And so what is Taqwa?

Talq ibn Habeeb gave a beautiful definition and description of Taqwa when he said, 

“Taqwa is to act in obedience to Allah, upon a light from Allah, seeking the reward of Allah. And it is to avoid the disobedience of Allah, upon a light from Allah, fearing the punishment of Allah.” 

And so he describes taqwa as having three components; the action, the source for that action, and the motivation for that action.”

To act in the obedience of Allah..

To do the things that Allah commands you to do and to stay away from what Allah prohibits you from doing 

Upon a light from Allah..

The source for the action or inaction must come from revelation, a light from Allah. And this should stir us to seek knowledge so that our actions are onem guided by a light from Allah. You’ve made it to University, you are bright, gifted, intelligent and committed to education.  Do not let be the one thing that you remain uneducated about be your religion. 

Allah subḥānahu wa ta'āla (glorified and exalted be He) says, 

يَعْلَمُونَ ظَاهِراً مِّنَ ٱلْحَيَاةِ ٱلدُّنْيَا وَهُمْ عَنِ ٱلآخِرَةِ هُمْ غَافِلُونَ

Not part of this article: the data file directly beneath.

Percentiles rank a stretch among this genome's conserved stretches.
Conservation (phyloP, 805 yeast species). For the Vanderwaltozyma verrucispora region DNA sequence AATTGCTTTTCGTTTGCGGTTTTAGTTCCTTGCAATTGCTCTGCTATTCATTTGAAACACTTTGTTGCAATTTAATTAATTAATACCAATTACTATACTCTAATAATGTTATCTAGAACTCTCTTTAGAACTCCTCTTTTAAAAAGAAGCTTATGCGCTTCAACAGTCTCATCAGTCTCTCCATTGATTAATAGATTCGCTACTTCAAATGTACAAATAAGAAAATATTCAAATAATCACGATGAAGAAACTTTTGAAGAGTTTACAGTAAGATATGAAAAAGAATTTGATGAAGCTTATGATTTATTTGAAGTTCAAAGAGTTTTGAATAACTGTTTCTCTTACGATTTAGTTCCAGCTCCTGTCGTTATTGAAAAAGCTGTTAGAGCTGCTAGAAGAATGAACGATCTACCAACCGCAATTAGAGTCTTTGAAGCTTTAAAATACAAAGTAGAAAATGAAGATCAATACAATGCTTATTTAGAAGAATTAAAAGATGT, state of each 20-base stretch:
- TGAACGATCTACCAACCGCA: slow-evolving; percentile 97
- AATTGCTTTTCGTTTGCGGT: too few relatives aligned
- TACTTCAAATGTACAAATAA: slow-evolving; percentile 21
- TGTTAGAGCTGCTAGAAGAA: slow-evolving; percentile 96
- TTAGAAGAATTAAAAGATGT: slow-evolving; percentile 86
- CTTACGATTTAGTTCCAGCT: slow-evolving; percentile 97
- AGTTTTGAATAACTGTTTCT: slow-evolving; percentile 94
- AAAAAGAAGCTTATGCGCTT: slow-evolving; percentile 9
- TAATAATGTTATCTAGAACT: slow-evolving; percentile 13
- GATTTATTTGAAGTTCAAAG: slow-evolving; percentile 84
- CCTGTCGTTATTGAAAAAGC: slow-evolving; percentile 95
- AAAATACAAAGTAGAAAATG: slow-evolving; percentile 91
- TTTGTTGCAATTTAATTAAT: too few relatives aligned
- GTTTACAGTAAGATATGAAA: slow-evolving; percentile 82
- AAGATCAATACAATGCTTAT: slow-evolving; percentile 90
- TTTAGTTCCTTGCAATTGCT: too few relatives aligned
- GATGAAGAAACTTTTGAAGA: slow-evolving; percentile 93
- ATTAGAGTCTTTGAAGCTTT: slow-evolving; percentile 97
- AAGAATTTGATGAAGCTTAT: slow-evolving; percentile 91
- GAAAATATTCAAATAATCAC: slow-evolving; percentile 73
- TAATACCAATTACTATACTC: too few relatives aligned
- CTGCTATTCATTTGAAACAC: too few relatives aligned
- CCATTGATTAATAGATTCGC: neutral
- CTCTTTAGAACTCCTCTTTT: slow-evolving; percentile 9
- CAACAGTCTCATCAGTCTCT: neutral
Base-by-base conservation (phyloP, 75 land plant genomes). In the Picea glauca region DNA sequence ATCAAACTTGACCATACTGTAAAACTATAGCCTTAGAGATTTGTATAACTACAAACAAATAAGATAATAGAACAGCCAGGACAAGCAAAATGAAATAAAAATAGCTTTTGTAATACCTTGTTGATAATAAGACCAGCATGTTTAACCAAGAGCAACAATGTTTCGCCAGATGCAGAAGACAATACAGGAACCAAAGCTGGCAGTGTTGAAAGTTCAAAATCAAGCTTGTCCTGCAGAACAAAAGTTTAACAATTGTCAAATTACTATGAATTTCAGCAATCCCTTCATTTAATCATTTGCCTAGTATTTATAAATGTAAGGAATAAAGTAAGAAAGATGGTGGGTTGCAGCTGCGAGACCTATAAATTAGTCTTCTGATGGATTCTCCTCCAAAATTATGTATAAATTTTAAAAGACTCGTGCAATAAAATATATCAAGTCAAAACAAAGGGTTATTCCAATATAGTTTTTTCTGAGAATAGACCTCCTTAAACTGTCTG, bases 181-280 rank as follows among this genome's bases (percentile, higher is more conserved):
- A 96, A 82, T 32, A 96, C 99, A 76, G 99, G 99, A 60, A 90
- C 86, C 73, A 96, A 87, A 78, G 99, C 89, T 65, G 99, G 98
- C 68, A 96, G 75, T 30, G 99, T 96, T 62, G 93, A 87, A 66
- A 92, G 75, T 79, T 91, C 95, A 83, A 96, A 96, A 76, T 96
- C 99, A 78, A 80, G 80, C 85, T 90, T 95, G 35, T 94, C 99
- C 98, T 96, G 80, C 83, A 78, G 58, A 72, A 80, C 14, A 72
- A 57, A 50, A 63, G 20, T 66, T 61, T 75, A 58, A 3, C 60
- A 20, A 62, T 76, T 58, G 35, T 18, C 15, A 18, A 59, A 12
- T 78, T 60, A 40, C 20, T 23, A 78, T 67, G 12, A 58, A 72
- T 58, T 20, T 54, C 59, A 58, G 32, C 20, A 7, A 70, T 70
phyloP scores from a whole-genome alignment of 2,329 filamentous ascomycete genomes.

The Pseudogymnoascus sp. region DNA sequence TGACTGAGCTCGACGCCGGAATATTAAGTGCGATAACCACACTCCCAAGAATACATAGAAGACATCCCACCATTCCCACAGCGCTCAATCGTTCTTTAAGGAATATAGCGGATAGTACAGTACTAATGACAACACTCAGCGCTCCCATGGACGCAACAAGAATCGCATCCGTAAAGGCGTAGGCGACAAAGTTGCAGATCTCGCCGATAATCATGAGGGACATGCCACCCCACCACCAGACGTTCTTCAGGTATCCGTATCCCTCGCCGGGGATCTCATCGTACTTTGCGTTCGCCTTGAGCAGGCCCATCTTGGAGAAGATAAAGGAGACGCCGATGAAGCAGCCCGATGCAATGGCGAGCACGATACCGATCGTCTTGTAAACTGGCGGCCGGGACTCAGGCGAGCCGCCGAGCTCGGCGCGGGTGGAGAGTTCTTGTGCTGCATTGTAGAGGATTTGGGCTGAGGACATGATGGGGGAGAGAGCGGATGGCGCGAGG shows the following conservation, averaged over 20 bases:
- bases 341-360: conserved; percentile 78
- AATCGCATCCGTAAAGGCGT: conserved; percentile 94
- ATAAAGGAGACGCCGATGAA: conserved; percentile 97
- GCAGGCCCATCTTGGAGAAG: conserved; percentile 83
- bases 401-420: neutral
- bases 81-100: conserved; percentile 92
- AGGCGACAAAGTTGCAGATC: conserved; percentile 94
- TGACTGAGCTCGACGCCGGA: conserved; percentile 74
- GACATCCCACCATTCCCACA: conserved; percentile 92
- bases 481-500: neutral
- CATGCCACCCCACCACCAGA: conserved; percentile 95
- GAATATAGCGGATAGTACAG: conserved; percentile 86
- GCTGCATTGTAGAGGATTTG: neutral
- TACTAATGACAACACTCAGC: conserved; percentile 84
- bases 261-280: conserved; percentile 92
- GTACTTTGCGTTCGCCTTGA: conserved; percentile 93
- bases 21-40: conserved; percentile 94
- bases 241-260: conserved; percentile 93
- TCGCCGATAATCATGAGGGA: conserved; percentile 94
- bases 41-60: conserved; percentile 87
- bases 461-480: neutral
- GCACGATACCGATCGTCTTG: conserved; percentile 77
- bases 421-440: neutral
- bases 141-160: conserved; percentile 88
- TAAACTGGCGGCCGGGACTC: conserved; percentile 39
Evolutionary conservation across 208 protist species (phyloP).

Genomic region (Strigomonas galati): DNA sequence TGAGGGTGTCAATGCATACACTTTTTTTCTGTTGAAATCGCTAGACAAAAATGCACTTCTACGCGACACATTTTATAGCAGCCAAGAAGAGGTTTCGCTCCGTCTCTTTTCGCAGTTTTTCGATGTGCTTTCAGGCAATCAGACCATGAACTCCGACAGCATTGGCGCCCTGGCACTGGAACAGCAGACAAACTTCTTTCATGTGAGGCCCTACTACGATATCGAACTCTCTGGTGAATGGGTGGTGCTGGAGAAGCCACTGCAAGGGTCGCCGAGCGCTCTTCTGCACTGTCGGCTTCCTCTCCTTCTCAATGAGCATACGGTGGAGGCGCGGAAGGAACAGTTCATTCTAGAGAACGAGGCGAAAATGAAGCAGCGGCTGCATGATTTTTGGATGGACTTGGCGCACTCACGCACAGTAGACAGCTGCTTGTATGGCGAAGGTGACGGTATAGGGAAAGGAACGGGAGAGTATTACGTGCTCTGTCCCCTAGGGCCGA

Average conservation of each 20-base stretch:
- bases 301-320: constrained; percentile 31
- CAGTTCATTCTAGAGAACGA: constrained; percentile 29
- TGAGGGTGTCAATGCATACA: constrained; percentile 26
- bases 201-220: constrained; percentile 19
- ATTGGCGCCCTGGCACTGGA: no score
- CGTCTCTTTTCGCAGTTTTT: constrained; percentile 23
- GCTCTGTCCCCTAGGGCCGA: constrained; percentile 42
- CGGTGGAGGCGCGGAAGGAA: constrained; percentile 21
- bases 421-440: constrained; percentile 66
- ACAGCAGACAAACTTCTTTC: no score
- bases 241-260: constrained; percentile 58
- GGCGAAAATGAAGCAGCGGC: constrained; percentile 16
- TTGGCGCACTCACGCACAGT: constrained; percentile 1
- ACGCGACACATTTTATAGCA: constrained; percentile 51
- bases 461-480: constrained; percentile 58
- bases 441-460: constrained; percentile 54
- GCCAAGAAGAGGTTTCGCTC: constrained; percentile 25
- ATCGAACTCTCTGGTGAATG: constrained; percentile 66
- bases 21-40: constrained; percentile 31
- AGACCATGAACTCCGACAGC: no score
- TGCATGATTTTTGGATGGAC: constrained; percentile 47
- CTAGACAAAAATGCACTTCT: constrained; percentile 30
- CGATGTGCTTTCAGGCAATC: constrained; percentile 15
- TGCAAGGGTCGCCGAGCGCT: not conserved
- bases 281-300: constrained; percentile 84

They know what is apparent of the worldly life, but they, of the Hereafter, are unaware. (Al-Room v. 7) 

The prophet (S) said, “Allah hates every expert in the Dunya who is ignorant of the hereafter.” (Saheeh Al-Jaami’)

Make sure that you carve out time to attend halaqas on campus, seek out teachers and mentors who will guide you in learning about your religion even as you are pursuing your secular studies..

Seeking the reward of Allah..

The third component of Taqwa is the motivation:  that these actions that are being performed and that are sourced authentically in revelation must be performed for the sake of Allah, seeking His reward, and not for any other audience. That they not be done for shares, or likes or retweets. That a person does what they do of worship, that they abstain from what they abstain from of sin, seeking the reward of Allah and fearing His punishment. 

Fear Allah wherever you are..